Storytelling at its best

Digital Reporter Kristy Stott reviews our current production of Arabian Nights

On taking my seat, I felt immersed in the action already, as if I had just turned down a side street and stumbled upon a old Arabian market square. Set in the round, with a brightly tiled floor, a merchants cart and a wafting of spices, it all conjured up ideas of an intriguing and seductive world. The sort of world, where if you rubbed an dusty oil lamp maybe, just maybe, a genie might pop out!

The compelling and enchanting tales of Arabian Nights are held together by the frame story of King Shahrayar who has been driven mad by his first wife’s betrayal. He looks to seek his revenge on all women, until he marries the charming and resourceful Shahrazad. On marrying the King, Shahrazad believes that if she can tell him a fantastic story every night that he may learn the error of his ways and lift the terrible curse which grips his kingdom.

During this vibrant and magical ensemble production I felt as though I was witnessing storytelling at its best. With each of the actors nurturing the narrative – pushing the action forward and playing multiple roles. I really liked this sense of sharing the stories as it evoked ideas of a busy and bustling souk in ancient Persia and reminded me that tales such as these would have been passed on by word of mouth many years ago.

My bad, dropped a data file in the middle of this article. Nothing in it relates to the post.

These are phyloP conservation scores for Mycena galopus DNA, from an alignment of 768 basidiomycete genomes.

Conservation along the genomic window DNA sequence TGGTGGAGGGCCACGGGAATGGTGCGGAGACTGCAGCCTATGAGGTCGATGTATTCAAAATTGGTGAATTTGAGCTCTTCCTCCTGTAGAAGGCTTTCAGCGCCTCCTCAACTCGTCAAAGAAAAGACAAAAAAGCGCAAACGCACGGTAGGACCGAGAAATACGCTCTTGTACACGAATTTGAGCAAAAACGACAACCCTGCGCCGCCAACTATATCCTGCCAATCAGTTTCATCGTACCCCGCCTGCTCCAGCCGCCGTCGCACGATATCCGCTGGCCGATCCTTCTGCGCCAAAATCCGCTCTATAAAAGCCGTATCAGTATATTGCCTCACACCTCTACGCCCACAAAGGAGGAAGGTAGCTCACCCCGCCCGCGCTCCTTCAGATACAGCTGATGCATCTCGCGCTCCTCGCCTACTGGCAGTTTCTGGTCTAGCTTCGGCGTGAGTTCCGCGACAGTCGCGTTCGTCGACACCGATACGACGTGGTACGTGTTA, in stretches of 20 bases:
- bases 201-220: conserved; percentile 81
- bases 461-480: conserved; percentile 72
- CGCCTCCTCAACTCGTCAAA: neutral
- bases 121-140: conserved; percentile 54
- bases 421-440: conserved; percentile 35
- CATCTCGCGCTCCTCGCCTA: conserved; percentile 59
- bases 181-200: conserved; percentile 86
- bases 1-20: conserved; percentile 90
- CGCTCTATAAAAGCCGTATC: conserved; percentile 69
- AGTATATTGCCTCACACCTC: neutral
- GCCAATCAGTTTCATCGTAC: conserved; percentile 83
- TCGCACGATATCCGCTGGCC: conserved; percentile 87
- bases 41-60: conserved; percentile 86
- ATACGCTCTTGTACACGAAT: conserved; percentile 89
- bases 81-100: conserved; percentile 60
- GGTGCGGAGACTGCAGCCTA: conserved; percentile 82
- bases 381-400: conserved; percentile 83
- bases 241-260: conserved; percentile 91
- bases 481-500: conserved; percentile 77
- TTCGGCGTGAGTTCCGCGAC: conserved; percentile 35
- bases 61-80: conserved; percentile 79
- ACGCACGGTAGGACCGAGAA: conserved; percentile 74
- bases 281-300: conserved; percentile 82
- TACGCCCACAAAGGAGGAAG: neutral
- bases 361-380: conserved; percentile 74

Rokhsaneh Ghawam-Shahidi plays Shahrazad and leads an outstanding cast of nine who all give strong physical performances, playing over 100 different characters between them and incorporating seamless costume and prop changes. And Tachia Newall gives a jaw-achingly brilliant comedic performance in the tale of ‘The Little Beggar’.

It was noticeable that all of the younger members of the audience really enjoyed the performance and judging by their laughter and responses throughout, it would be pretty safe to say that they were entertained from beginning to end. I actually heard a group of school children gasp in astonishment during the tale of ‘Es-Sindibad’ when the cast came together with some very well crafted props to create a large mystical bird in flight.

Nearing the close of the play the pages of Shahrazad’s story book floated down to the stage as the cast dance wildly together to celebrate. Perhaps we may understand that these tales were not written to be read or be published in a dusty old book – but to be celebrated, acted out and appreciated by an audience. With Dominic’s Cooke’s modern stage adaptation of these old folk stories and director Amy Leach’s dynamic and physical vision, this certainly enables these tales to be told powerfully and appreciated by all ages.

Arabian Nights runs from Fri 30 Nov 2012 – Sat 12 Jan 2013. Tickets are available here or from The Lowry Box Office on 0843 208 6010.